May 11, 2011
Yale Researchers Explain Why Cancer ‘Smart Drugs’ May Not Be So Smart
Some of the most effective and expensive cancer drugs, dubbed "smart drugs" for their ability to stop tumors by targeting key drivers of cancer cell growth, are not effective in some patients. In two related studies, Yale School of Medicine researchers examined one such driver, the EGF receptor (EGFR), and found that a decoy receptor might be limiting the amount of drug that gets to the intended target.
"We know that smart drugs like Cetuximab are not always effective in the cancer cells they're supposed to target because there are no positive predictive markers for selecting the patients who will benefit from treatment with EGFR-targeted therapies, including EGFR itself," said lead author Nita Maihle, professor in the Departments of Obstetrics, Gynecology & Reproductive Sciences and of Pathology at Yale School of Medicine. "Why would a patient be given an expensive drug if it doesn't work? Our studies provide new insight into this paradoxical EGFR testing conundrum."
In a study published recently in the journal Cancer, Maihle and her team isolated a protein from human blood that looks like EGFR, but is actually a closely related variant called serum sEGFR. They showed that Cetuximab binds equally as well to serum sEGFR as it does to the intended EGFR cancer target.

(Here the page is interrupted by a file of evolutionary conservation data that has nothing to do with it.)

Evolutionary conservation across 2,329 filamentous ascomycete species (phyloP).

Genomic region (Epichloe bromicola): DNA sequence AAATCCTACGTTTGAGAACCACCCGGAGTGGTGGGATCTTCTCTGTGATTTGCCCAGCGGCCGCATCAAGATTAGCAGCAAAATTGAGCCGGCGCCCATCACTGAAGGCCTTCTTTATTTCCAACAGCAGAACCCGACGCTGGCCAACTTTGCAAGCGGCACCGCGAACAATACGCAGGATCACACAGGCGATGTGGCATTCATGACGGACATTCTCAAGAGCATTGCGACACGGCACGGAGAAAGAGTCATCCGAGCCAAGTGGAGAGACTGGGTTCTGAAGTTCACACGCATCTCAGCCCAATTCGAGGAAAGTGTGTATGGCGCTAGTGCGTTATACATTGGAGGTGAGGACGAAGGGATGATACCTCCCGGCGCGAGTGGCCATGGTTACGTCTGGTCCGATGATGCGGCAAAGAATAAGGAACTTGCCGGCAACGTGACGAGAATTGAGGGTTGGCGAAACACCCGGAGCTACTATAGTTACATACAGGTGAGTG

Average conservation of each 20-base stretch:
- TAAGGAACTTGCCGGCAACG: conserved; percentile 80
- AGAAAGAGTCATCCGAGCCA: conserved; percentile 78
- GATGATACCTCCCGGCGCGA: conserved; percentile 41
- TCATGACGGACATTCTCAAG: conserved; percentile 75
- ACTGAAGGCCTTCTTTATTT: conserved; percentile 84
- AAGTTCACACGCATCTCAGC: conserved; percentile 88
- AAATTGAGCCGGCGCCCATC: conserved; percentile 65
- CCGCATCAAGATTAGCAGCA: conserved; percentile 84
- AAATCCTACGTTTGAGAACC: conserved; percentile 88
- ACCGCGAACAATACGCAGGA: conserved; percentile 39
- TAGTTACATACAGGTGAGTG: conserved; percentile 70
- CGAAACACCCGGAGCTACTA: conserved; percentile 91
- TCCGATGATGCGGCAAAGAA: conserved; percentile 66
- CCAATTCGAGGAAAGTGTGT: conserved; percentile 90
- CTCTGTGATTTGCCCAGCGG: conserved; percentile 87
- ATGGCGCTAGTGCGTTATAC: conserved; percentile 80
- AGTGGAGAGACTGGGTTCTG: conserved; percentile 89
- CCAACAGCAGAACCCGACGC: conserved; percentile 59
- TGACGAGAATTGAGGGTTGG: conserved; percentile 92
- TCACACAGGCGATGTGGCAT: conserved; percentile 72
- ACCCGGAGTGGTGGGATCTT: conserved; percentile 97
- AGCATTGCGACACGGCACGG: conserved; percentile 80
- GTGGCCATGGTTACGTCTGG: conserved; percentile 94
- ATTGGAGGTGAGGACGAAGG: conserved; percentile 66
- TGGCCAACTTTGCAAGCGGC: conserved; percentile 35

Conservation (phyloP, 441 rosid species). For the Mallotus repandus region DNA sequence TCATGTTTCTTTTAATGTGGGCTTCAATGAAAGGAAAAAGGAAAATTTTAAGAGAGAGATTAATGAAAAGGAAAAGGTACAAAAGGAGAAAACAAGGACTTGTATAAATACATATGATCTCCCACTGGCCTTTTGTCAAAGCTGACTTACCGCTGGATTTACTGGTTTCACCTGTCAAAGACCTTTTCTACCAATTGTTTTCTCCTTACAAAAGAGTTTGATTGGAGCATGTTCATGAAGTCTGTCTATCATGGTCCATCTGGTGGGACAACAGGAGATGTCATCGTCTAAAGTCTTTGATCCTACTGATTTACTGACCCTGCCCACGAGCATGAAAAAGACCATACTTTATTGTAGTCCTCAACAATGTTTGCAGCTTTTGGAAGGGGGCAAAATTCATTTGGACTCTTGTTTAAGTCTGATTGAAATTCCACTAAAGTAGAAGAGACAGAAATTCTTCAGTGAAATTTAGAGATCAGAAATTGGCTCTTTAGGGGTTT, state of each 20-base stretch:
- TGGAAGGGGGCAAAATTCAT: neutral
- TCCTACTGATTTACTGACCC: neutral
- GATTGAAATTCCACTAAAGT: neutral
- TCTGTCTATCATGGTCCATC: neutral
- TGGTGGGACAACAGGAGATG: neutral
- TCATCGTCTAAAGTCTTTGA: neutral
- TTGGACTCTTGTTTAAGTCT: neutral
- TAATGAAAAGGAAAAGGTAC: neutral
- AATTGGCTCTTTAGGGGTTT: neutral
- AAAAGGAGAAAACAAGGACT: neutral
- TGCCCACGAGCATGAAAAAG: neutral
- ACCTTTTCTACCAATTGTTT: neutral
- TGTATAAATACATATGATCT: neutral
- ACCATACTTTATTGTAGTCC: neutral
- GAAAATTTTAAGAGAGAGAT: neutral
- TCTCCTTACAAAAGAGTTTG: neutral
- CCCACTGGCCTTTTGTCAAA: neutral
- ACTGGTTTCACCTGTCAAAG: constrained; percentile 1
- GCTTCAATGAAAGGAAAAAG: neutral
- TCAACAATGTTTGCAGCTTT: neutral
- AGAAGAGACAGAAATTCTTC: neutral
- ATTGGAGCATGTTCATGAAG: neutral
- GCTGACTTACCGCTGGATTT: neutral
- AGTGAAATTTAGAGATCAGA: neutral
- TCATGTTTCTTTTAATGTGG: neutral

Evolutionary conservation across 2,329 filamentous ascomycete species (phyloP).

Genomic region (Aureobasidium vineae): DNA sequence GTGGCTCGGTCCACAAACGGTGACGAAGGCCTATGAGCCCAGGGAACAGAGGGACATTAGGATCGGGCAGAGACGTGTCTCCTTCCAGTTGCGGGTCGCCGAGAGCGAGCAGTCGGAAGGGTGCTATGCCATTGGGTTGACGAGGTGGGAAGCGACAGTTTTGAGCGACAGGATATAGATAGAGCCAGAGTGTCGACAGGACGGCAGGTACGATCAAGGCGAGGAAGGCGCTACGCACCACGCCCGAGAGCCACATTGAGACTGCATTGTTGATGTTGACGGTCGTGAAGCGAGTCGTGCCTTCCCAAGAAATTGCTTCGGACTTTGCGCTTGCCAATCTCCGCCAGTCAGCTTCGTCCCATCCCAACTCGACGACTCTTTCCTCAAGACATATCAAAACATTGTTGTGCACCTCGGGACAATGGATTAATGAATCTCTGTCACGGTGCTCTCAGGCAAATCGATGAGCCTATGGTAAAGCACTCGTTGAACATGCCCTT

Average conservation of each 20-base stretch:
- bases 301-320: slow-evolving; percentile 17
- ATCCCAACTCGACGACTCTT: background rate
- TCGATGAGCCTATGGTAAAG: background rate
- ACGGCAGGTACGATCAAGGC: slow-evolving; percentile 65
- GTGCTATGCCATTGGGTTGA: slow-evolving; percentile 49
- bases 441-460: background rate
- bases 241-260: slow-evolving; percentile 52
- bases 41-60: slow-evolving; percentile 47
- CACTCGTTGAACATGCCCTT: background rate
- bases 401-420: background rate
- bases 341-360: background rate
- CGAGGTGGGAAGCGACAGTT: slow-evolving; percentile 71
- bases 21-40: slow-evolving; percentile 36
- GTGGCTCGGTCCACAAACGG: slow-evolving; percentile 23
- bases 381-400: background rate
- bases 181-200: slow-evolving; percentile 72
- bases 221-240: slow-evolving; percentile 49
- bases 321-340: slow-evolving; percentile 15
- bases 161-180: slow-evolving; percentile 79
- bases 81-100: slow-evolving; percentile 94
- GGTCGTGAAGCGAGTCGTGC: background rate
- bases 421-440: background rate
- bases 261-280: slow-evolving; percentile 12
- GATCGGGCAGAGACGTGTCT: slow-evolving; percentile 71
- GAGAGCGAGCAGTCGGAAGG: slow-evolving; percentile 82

Those study results showed that sEGFR might act as a decoy receptor in the blood of cancer patients, tying up Cetuximab and therefore limiting the amount of Cetuximab that actually gets to the intended target.
Such limitations may, in part, provide an explanation for the failure of two large phase III clinical trials on Cetuximab in colorectal cancer patients, since serum sEGFR concentrations are highly variable in cancer patients. These studies suggest that serum sEGFR should be measured and considered prior to treatment with Cetuximab. Other research has supported this concept by showing that serum sEGFR concentration changes in response to treatment with Cetuximab.
In their second related study, published online in the current issue of the journal Biochemistry, Maihle and her team show that newly developed reagents to measure sEGFR in blood and other human tissues can detect a second unrelated cell surface protein in tumor cells: alpha-5 integrin.
"This important finding suggests that the naturally occurring sEGFR protein may play a complex role in cell adhesion and migration"”two cellular processes important in the spread of cancer," said Maihle, who is a member of Yale Cancer Center. "Together these studies demonstrate an unanticipated level of complexity in EGFR signaling and assay development, and suggest new ways to overcome current challenges associated with clinical testing for this important cancer target."
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